|Dorothy Arzner on the set|
Dorothy Arzner’s films were marginalized by male film historians until the advent of women’s film festivals in the mid 1970’s. The first major and largely anecdotal accounts of American cinema by male film historians omitted or glossed over her career: Andrew Sarris: “The American Cinema: Directors and Directions, 1929-1968” (1968- Arzner completely omitted); Kevin Brownlow’s “The Parades Gone By” (1968); Lewis Jacobs, “The Rise of the American Film” (1939, reprinted 1967). Her films have been the subject of scholarship and film retrospectives, richly documented in essays and books by feminist film theorists and historians since the 1970’s.
When Arzner was rediscovered in women’s film festivals in the 70’s, in part promoted by British feminist film theorist Claire Johnston, her historical place in film history was well motivated by the body of work she had done between 1929-1943 above all how her characters challenge the fixed gender roles of women in film and open these films up to contradictions. They show women transgressing their roles and seeking fulfillment. Feminist film theory was taught at universities and colleges since the 80's and her work is currently discussed, especially with a slew of new retrospectives.
|Maureen O'Hara and Lucille Ball in 'Dance Girl Dance'|
Dorothy Arzner is relatively unknown in France and feminist film theory nearly non existent. So it is with some alarm that she was introduced rather poorly by the Cinématèque Française for an upcoming retrospective with problematic - and protested - program notes on a revised ahistorical account of Arzner.
Libération journalist Philippe Garnier reviewed six of her films in 2003 while in Los Angeles and was called on to write the program notes for a retrospective of her films at the Cinématèque Française from March 22 to April 1, a bastion of male film history with only six retrospectives dedicated to women since 2005 out of around 300. Fortunately, Garnier does not speak for “Créteil Films de Femmes” whose parallel Arzner retrospective (March 10-19) precedes the program af Cinématèque Française. A round table with myself representing the Cinema and Women’s Studies Department at City College of San Francisco and Cahiers du Cinema film critic Ariel Schweitzer was held for the audience who would later continue on at Cinématèque Française. This discussion was crucial in bringing this work to its proper light. Créteil has previously showcased Arzner’s work on two occasions in the 80s since the inaugural festival of 1979 in Sceaux, which later moved to Créteil.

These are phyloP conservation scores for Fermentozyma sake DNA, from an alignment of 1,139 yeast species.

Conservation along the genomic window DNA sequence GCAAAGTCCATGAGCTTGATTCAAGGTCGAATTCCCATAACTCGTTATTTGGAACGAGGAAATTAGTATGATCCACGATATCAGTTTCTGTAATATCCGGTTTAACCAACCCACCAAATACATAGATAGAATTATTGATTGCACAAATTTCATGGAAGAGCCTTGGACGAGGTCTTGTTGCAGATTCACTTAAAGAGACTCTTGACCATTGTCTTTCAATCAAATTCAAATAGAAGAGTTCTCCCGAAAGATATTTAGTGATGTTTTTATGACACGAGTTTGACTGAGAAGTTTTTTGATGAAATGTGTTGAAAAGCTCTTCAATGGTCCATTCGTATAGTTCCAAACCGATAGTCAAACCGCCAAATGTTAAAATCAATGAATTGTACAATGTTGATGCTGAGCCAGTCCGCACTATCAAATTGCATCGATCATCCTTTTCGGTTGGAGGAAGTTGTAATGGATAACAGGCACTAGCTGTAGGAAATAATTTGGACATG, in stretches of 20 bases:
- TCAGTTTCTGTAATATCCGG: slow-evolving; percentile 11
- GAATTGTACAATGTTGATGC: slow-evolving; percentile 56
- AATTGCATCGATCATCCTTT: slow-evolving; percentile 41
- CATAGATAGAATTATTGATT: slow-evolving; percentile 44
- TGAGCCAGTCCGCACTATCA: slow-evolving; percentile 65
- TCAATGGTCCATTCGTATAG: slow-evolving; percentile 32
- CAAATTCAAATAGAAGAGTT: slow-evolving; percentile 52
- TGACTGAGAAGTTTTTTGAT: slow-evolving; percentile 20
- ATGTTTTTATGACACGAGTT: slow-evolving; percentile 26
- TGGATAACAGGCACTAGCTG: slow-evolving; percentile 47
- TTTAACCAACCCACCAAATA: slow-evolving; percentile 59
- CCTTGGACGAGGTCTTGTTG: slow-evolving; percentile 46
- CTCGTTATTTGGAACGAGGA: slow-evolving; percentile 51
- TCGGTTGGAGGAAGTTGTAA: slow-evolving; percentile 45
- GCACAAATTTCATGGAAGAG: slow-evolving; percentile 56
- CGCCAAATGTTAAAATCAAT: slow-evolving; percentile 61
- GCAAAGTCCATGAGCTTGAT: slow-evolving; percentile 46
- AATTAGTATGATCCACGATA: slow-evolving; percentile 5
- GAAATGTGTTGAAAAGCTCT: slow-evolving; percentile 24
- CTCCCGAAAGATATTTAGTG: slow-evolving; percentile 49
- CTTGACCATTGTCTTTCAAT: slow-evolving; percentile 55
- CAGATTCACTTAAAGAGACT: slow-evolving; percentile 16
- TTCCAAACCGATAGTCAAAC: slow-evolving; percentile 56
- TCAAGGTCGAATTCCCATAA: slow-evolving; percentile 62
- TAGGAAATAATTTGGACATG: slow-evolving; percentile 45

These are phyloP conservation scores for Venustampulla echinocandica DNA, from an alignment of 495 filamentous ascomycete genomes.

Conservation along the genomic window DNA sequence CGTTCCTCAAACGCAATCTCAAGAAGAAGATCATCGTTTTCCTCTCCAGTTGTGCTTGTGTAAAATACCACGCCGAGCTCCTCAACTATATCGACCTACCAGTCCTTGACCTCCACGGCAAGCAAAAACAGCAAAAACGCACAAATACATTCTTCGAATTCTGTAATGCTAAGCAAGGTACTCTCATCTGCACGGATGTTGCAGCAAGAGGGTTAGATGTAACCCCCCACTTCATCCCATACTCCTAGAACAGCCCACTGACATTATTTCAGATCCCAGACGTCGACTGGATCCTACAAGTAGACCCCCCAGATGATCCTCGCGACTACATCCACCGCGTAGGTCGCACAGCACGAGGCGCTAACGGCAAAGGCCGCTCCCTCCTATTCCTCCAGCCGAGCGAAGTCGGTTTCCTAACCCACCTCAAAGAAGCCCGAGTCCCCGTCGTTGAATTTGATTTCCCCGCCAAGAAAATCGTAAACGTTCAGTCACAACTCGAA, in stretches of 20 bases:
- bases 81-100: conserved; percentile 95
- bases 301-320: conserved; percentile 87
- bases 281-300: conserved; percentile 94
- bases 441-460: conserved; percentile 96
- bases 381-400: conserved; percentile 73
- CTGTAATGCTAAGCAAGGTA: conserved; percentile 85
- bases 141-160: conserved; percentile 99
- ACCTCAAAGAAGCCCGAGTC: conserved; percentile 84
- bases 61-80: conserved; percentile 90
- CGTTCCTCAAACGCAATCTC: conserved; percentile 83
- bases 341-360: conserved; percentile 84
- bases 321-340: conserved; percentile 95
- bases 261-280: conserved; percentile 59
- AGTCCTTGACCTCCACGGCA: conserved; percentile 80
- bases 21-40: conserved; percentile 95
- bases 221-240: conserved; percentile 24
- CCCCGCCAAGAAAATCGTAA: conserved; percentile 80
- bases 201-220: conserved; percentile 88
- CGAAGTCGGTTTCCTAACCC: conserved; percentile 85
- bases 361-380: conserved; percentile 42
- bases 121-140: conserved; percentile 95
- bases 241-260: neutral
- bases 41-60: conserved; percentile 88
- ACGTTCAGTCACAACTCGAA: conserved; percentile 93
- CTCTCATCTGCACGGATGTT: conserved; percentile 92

|Katherine Hepburn in 'Christopher Strong' 1933|
Garnier’s overview of Arzner’s work supplies superficial character analyses from her films, which generally fragment in meaningless rhetoric. There are problematic comments about Arzner’s appeal to “militant lesbians”, and swipes at Arzner and Zoë Akins (Akins wrote scripts for Arzner) for their “closeted” careers in the male dominated studio system of the1920’s and 1930’s Hollywood. (Lesbian) feminists that emulate Arzner or “recent attempts to make her a secret heroine of the feminist struggle” are problematic for Garnier. Arnzer is characterized as a “butch” director who spent her time advancing the careers of actresses. He criticizes Arzner’s male characters who are either “pathetic or alcoholic” and elevates erotic pre-code scenes with Pansy Gray (Ruth Chatterton) in “Anybody’s Woman” (1930) who straddles a ukulele in an erotic pose (1930) , which he considered her best film, or Bubble’s (Lucille Ball) in “Dance Girl Dance” (1940) who performs a hula dance for a lecherous nightclub owner. Garnier's introduction of Dorothy Arzner for the Cinémateque Française retrospective to spectators who do not know about her work is annoying, as are snide attacks on lesbian feminists who identify with her public image, or the screening of her films in academia and educational institutions and festivals.
|Clara Bow in 'The Wild Party'|
Why elevate an historical figure while vulgarizing the work? Why commodify a retrospective with revisionist history? Phillipe Garnier claims that Arzner was successful because of two reasons: she had“f---k you money” to play with , i.e. was so wealthy she really didn’t need to work, like Zoe Akins and it infers they bought their way into the business. Secondly, she became a director as a result of a network of women artisans in the film industry in the 1920’s. However, it was Arzner’s competent efforts and the contacts she made at Paramount that made her director before the union jobs that came with the big studios after this period. That Arzner remains after this time and for 20 years in the emerging Hollywood studio system is extraordinarily remarkable.